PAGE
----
Coal-fired power plants offer a partial solution. Senegal still relies primarily on petroleum to generate electricity. Accordingly, it depends on the price of crude oil which has risen tenfold in recent years. However, this increase has not been reflected in higher electricity prices for consumers. Though consumer prices have risen, that rise was not enough to cover the costs. Thanks to subsidies, consumers only pay the equivalent of € 0.18 per kilowatt hour on average. That price is about one third low below SENELEC’s production costs.
SENELEC must bare other costs as well. In Senegal, power distribution costs almost € 0.10 per kilowatt hour, almost twice what it costs in Germany. The state uses subsidies to close the gap between what SENELEC spends and what the company gets from its clients. This policy costs the government millions of euros a year. In 2011, for instance, it paid out approximately 150 billion CFA francs (approximately € 228 million) in subsidies, which corresponded to about two percent of Senegal’s gross domestic product, according to the International Monetary Fund.
This situation has disastrous implications in terms of the country’s oil dependence and SENELEC’s viability. The company is deeply in debt and depends on the government for its survival. SENELEC is unable to make urgently-needed investments in power generation, expand its infrastructure or refurbish its ageing power plants.
In order to reduce Senegal’s dependency on petroleum, a coal-fired power plant will soon be built in Sendou. A contract has already been signed with KEPCO, South Korea’s national electric company. The modern power plant, which is being financed by the African Development Bank, will be connected to the grid by 2017. It will be located approximately 35 kilometres southeast of the capital, Dakar, on the Atlantic coast.
Even though the country does not have its own coal deposits and must import coal from South Africa, experts agree that the electricity generated in the Sendou plant will have a stabilising effect on the national power supply and help consolidate the energy sector. However, it will not be a climate-friendly facility.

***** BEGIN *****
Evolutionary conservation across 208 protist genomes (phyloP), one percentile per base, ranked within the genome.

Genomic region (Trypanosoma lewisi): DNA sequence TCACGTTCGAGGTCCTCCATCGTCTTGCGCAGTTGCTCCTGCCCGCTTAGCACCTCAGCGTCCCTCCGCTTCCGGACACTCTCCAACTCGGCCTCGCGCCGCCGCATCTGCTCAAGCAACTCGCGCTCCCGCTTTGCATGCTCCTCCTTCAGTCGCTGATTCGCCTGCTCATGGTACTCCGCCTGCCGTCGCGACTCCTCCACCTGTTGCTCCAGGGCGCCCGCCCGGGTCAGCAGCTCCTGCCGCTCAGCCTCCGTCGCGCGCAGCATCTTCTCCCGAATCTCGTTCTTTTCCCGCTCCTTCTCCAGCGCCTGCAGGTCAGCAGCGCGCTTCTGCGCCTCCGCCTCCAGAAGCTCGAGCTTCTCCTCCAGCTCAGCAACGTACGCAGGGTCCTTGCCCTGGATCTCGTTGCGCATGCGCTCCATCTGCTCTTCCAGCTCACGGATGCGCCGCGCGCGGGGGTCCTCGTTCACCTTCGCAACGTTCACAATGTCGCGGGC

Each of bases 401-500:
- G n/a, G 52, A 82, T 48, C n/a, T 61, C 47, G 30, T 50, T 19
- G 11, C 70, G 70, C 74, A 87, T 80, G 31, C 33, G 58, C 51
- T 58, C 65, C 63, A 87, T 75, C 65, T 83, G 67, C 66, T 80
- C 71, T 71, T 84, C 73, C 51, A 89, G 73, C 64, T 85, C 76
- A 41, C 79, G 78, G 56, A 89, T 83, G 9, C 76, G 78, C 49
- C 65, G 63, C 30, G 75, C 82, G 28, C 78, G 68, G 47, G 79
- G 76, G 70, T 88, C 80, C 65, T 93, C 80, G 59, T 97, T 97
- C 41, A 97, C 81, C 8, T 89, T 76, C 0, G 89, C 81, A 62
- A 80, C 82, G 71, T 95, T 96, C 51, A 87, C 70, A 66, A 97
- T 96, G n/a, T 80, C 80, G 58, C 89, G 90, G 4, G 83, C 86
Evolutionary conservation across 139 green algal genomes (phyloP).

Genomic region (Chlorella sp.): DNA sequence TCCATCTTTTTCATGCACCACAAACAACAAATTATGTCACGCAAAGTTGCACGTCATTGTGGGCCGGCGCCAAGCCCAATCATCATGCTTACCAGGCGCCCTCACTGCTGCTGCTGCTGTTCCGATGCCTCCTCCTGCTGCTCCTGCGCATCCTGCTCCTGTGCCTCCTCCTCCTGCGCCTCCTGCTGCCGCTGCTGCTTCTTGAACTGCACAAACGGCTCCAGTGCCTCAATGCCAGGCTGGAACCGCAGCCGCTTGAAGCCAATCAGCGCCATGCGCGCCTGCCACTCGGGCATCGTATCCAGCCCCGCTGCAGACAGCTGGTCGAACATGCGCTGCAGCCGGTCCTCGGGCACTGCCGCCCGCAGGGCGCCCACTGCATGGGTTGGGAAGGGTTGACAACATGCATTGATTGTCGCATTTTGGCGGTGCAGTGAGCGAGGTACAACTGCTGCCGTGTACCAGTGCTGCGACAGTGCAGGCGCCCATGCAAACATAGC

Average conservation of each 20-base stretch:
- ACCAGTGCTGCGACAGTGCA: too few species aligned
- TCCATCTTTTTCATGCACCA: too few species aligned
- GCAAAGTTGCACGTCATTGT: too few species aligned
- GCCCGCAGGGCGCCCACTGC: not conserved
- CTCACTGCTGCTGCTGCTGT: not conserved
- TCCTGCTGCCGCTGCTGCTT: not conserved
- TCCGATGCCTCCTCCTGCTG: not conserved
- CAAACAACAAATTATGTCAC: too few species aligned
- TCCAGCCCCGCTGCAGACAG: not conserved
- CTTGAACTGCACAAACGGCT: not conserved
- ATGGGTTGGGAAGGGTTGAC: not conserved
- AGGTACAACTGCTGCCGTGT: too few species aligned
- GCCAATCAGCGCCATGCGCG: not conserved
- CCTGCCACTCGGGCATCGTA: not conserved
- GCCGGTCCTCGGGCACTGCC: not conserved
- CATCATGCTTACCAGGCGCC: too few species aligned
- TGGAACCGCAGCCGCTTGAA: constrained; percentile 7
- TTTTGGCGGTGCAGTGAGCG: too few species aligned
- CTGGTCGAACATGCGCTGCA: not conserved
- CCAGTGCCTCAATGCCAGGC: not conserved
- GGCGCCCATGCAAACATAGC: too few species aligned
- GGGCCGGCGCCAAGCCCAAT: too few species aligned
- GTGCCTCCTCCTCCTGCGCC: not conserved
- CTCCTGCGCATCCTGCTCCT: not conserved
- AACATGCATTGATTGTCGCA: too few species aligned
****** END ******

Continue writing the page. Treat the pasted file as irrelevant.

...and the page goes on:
Striving to meet energy goals
Though Senegal has done very little to expand its use of renewable energies, two promising projects are currently in the planning stages: a wind park with a production capacity of 130 megawatts and a solar power station with a production capacity of 140 megawatts. The latter is being financed by a private investor.
SENELEC will probably have to pay € 0.10 per kilowatt hour for the electricity generated by the solar power station. To import this electricity into the grid will thus be considerably cheaper than generating power on its own. Both the wind park and the solar power station should be connected to the grid by the end of 2016.
If Senegal wants to meet its energy goals, the government must create a reliable environment for private electricity producers to operate in. Feed-in tariffs are a basic requirement. The legislature also needs to pass a law to allow investors to import power-plant components for renewable-energy infrastructure at reduced duty rates. Furthermore, the procedures to authorise electricity production must be reliably regulated. Clear and transparent bidding procedures for private investors are just as important.
It is a major challenge that Senegal has little experience when it comes to dealing with renewable energies. The grid-management system that is currently in place, for example, is not designed for feeding in electricity from decentralised power-generation facilities. Since no one has the necessary expertise, SENELEC faces a great deal of uncertainty.
Other challenges include the poor condition of the grid and the general lack of power-line capacity. Both are likely to prove obstacles to massively expanding the production of electricity from renewable energies. However, experts believe that it can be done nonetheless. In order to solve practical problems and reduce uncertainty, the German Agency for International Cooperation (GIZ) is cooperating closely with the Ministry of Energy in Dakar.
In addition, donor agencies and private-sector companies should lobby at the highest political levels in order to promote favourable long-term conditions for investing in renewable energies. Civil-society organisations should similarly raise their voices, encouraging politicians and the people in general to pay more attention to renewable power generation. Moreover, the government should involve all kinds of interest groups in decision making. Finally, donor agencies must all pull together. The African Development Bank is currently working to improve donor coordination. Its efforts could also help mobilise funding for the production of renewable energies.
Annette von Lossau works as a senior expert for the German Agency for International Cooperation (GIZ) in Senegal.
Mansour Dahouenon coordinates the GIZ project „Promoting Climate-friendly Electricity Cooperation in West Africa.